Like everyone these days I’m making an effort to be “green”. I take shorter showers, drive a fuel-efficient car, hold my thermostat at 76° instead of 72° and eat less red meat. My latest focus is kitchen waste, particularly food that gets thrown away before ever seeing a cutting board or pot.
Unfortunately, my refrigerator often reflects my total lack of self-control when it comes to the mesmerizing grocery store produce aisles and farmers market displays. The lower shelf houses clamshell containers full of wilted salad greens with browning edges. My vegetable drawer often looks like a science project where I aim to depict the various stages of decay. Below thin plastic bags of yellowing greens lay various dehydrating fruit; the flesh deflating under the skin resembles a breast implant due for a fresh saline injection.
Menu planning definitely helps, but it’s tricky if—like me—you fluctuate between extreme cravings and complete indecision. To deal with this I buy ingredients for just three or four meals. This way if I get a crazy craving that I can’t shake, it becomes one of our dinners out and I push the planned meal to the next night.
However, this doesn’t always get at the main problem, which is the ridiculously short shelf life of my produce. Below are some tips I’ve been employing to combat this issue.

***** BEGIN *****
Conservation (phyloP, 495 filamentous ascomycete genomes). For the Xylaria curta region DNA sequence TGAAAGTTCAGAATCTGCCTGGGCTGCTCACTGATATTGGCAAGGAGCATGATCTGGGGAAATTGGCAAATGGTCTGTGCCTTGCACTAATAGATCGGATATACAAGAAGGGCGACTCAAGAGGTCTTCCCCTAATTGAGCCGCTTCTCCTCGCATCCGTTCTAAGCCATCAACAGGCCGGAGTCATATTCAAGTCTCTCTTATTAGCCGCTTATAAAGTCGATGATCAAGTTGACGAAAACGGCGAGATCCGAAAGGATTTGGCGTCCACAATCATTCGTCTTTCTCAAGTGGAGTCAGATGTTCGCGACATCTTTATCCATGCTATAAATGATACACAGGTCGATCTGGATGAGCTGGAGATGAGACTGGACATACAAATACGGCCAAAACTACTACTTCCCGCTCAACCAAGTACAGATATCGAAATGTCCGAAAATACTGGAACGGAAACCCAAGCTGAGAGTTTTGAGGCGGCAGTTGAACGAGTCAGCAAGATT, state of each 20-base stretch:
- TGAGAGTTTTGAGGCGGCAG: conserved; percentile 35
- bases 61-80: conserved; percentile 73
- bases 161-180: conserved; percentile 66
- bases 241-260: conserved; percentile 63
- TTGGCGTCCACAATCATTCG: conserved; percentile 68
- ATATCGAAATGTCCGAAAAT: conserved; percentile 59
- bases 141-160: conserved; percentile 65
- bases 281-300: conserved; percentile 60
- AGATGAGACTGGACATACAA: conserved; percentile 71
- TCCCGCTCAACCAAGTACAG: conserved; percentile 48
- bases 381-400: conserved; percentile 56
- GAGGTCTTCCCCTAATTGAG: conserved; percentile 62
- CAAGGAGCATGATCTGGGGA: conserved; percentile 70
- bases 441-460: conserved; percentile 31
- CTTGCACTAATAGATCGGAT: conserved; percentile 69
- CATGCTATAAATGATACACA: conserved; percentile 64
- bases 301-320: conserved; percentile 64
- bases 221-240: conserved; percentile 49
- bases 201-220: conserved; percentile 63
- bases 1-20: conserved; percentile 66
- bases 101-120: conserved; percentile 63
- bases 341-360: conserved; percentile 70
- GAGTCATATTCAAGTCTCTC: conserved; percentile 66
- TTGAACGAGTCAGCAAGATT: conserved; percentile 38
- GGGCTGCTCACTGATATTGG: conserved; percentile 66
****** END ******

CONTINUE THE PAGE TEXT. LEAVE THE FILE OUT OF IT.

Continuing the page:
Wash and place fruit like strawberries, cherries and grapes in bowls in the center shelves of your fridge. This way when you pop open that door looking for a nibble you’ve got easy access to several healthy options. They won’t be forgotten in a back corner of the nether drawer.
Chances are you never walk into your kitchen eager to break down a melon or softening mangoes. So, take a few minutes to cut them up as soon as you bring them home, and keep them in containers for a snack or light breakfast.
You can extend the life of parsley and cilantro by employing a little sushi technique. Remove the elastic or wire twist securing the stems as well as any bad or yellowing leaves. Wash, and shake well to dry. (Remember if your herbs are wet it will be impossible to get a feathery chiffonade or fine mince, so wash them before storing). Lay the sprigs out on a couple of paper towels. Roll them up carefully like you would if you were making a maki roll. Store the roll in the plastic bag you purchased the herbs in.
But being socially responsible need not only be about extra kitchen prep, scratchy toilet paper and choking back blocks of flavorless beige soy products. Saving produce from a landfill can offer tangible satisfaction by using this trick I picked up in Beijing last year.
Since tracking down ice cubes in China yields basically the same success rate as Googling Tiananmen Square Incident, an enterprising friend began turning surplus strawberries into ice. Simply remove the tops and store them in ziplock bags in the freezer. When you’re ready for a cocktail, pop a few in a glass, top with gin and tonic (or your liquid of choice). Suddenly you have a visually stunning and delightfully refreshing reward for your efforts.